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Friday, 27 May 2011

Ratko Mladic reminds me why we are in Libya

I'll always remember their faces when I told them about Bosnia. I once taught a group of boys, the majority of whom were Muslim. We had some fascinating conversations about foreign policy, particularly around the time they were going on the protest marches against Israel's actions in Gaza. They were in the middle of insisting that it was another example of the Christian world sitting back once again whilst Muslims are massacred.

I asked them to explain to me why then Tony Blair and Bill Clinton had intervened in Bosnia to stop the Christian Serbs killing the Bosnian Muslims. They sat, and they stared at me in complete incomprehension. I asked them the question again. Blank faces. It began to dawn on me that they had no idea what I was talking about. Bosnia didn't fit with 'the narrative', so they hadn't been told about it by those in their community who were (for reasons I won't guess) been fuelling their victim complex. It had simply been erased from history as an inconvenient anomaly. Or so I thought.

After the weekend they came back into class with triumphant looks on their faces. "Why Sir did the UK and USA wait until after so many Muslims had been killed before interveneing? Why did the West allow Sebrenica to happen?"

This conversation (and the faces of my former pupils) came into my head when I heard that Ratko Mladic had been arrested in Serbia this week. It was he and Radovan Karadzic who had led the Sebrenica massacre in 1995. It was three more years before the UK and USA intervened.

And this leads to the situation in Libya. It seems the mission has crept, in that the words of Barack Obama and David Cameron this week suggest they will not leave until Muammar Gaddafi is 'removed' as leader of the country. They call this 'removing the war machine' but many call it 'regime change'. The problem, of course, is that the West went into Libya without really understanding what would mark the end of the campaign. That gives useful fuel to those who question why we actually went into Libya in the first place, and why we are there but not doing anything about similar issues in Syria and Bahrain.

The facile answer is that we are in Libya because it has oil and Syria doesn't. (Bahrain DOES have oil but again probably not useful for 'the narrative').  I say facile because it is easy to say but hard to prove. The Arab League itself had asked the Western World to intervene in Libya and Gadaffi and sons had loudly proclaimed their intention to go "house-to-house" killing people in Benghazi.

This put David Cameron in an awkward position. If he believes in muscular liberalism then he had little choice but to intervene in Libya given from what Gaddafi was saying there was about to be a massacre in Benghazi. The trouble was that, had Kosovo and Sierra Leone been the last examples of liberal interventionism it would have been consistent to have also got involved in Libya. Alas, Iraq and Afghanistan had made it far more complicated.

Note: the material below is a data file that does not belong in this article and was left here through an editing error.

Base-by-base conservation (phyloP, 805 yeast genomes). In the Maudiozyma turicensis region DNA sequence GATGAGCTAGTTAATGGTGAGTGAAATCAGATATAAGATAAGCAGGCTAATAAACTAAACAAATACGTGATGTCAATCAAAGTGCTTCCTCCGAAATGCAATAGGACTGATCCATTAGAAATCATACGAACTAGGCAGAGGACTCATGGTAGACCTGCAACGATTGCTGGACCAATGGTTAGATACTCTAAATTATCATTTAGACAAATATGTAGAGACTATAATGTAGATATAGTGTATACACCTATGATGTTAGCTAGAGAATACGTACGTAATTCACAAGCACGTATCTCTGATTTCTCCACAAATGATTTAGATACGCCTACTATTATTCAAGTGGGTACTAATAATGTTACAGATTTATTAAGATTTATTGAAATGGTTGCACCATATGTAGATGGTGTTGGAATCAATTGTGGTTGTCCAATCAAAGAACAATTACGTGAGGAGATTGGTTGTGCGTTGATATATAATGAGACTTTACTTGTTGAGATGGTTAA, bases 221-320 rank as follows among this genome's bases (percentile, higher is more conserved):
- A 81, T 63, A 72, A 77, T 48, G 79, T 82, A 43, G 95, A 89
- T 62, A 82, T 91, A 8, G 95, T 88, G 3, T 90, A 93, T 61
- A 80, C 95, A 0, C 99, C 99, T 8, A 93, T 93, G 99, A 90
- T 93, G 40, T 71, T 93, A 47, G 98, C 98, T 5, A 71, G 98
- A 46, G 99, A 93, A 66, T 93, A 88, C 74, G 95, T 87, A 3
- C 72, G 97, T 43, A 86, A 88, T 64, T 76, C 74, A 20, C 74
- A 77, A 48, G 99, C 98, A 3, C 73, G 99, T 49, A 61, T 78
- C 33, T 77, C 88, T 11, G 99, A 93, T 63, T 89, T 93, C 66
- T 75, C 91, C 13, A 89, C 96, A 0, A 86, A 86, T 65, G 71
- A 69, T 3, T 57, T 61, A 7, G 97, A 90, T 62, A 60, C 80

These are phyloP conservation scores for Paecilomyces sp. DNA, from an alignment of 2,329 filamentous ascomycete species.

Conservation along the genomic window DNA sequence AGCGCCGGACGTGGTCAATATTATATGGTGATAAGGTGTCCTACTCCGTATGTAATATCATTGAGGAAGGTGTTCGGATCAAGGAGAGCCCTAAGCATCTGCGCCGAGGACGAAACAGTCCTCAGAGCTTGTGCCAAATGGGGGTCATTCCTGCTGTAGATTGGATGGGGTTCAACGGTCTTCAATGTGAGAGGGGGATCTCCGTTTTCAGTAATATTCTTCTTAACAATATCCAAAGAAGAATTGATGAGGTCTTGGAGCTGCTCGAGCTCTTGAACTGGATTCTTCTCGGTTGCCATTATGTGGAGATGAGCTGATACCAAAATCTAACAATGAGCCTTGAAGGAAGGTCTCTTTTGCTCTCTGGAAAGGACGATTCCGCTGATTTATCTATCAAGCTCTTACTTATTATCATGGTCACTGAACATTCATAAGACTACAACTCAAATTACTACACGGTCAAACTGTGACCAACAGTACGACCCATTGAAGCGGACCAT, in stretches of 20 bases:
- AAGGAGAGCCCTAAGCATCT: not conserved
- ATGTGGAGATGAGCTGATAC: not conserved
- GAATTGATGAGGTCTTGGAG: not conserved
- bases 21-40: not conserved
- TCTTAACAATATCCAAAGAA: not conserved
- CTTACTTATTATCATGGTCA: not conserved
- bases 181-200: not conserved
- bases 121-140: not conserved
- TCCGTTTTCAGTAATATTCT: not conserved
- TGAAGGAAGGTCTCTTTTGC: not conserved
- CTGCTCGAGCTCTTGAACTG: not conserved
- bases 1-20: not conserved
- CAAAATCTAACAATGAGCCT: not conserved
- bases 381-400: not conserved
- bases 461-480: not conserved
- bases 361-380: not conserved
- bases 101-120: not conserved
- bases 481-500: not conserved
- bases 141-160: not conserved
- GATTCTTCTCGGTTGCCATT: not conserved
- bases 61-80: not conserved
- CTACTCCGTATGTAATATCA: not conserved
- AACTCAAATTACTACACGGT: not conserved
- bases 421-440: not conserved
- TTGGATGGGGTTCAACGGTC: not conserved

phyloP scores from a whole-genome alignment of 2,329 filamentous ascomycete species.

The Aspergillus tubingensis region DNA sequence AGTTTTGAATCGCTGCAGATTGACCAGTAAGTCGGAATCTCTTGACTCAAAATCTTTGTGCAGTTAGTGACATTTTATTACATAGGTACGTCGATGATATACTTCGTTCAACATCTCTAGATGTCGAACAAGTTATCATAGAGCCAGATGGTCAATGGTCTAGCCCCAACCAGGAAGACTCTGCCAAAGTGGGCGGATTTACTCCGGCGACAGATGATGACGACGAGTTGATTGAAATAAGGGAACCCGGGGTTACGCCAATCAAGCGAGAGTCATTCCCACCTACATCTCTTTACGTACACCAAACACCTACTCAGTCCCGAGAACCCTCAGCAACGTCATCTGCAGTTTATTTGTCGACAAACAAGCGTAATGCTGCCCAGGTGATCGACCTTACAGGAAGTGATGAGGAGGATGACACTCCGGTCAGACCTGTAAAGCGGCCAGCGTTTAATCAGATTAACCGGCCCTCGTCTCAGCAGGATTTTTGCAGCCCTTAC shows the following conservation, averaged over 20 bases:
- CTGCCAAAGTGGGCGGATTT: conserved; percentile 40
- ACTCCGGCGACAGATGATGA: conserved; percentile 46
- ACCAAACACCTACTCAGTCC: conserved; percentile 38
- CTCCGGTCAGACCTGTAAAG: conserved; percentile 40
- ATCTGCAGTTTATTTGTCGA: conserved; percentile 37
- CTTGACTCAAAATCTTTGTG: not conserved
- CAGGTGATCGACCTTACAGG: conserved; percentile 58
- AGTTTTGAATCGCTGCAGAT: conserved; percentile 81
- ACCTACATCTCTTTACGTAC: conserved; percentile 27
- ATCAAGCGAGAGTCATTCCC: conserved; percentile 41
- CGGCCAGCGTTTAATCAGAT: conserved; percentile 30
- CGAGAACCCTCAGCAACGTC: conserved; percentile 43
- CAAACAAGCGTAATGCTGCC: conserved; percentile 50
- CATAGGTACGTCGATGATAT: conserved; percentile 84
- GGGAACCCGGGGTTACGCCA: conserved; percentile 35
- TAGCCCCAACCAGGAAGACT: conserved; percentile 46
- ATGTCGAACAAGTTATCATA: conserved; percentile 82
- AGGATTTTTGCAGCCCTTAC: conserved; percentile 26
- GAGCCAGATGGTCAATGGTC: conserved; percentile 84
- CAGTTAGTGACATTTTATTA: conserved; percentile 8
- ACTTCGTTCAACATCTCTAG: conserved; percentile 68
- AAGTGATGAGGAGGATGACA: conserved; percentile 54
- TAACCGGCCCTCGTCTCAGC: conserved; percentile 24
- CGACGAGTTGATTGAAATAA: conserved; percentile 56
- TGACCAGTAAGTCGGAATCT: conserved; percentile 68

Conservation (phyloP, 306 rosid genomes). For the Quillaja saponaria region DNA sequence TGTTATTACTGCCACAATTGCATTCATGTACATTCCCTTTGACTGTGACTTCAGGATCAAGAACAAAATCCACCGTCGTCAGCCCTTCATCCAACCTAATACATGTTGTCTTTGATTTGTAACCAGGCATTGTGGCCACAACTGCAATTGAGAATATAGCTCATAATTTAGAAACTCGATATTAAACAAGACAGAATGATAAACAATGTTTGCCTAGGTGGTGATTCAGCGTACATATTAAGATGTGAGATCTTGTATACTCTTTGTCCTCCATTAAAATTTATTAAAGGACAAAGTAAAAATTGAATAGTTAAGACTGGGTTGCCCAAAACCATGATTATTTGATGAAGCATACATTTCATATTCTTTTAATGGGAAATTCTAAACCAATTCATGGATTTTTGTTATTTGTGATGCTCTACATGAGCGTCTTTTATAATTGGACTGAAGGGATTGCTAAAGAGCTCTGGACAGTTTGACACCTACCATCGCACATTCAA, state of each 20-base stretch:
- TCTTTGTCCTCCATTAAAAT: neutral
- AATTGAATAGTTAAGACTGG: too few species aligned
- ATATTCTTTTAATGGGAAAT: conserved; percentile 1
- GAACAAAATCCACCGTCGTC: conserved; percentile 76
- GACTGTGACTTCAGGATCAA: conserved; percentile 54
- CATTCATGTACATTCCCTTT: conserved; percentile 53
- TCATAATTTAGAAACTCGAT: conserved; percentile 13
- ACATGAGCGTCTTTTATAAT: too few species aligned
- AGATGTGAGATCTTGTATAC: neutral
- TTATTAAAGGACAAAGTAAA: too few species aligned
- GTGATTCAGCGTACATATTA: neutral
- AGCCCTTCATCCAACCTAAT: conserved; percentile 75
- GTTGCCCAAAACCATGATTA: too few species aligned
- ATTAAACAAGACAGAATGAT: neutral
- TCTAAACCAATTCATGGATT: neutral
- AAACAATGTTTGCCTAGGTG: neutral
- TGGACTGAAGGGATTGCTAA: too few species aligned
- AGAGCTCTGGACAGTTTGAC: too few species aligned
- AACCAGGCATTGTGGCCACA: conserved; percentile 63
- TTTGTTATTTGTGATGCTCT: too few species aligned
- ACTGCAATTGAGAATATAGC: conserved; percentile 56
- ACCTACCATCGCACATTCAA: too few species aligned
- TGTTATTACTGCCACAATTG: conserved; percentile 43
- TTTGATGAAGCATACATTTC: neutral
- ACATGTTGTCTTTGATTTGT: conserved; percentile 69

Also making it far more complicated was the inability to understand the consequences of intervention. In one day a few weeks ago I read two articles in different broadsheets. One argued that getting involved in  Libya would be a recruiting tool for Islamic terrorism as we would end up killing Muslims. The other argued that not getting involved in Libya would be a recruiting tool for Islamic terrorism as we would be doing nothing about the killing of Muslims.

If you think that sounds ridiculous, let's go back to the conversation in my classroom over two and half years ago. The 6th form boys I was talking too said that it was as much a problem that the West was killing Muslims in Iraq as it was that the West allowed Muslims to be killed in Bosnia. Damned when we do, damned when we don't.

At the end of the day, there is a reason why most of Parliament (I believe it was less than 10 MPs who voted against) voted for intervention in Libya. It's because of one of the more impressive lines David Cameron has come up with so far. "Just because we can't do everything doesn't mean we should do nothing". We simply can't afford to be in Bahrain and Syria as well, so does that mean we let people die in Libya?

If we had we would have learned nothing from Sebrenica. And that, for me, would have been a worse crime.

1 comment:

  1. But perhaps the worst crime of all is the lack of action over the war in the Democratic Republic of Congo, which never makes the headlines and is not even part of the intervention debate. In the deadliest war since WWII there are over 5 million dead, with crimes against women that will chill your soul, but just a paltry UN peacekeeping force in place that is totally failing to protect the civilian population. It's not about oil this time, but metals and minerals, most notably the Coltan that is vital to our iPhones, Playstations and Blu-Ray players. More than any other current conflict, western consumerism is directly fuelling this war, and our collective inaction will be judged harshly by future generations.
    The irony that I am typing this on my Coltan-filled laptop is not lost on me...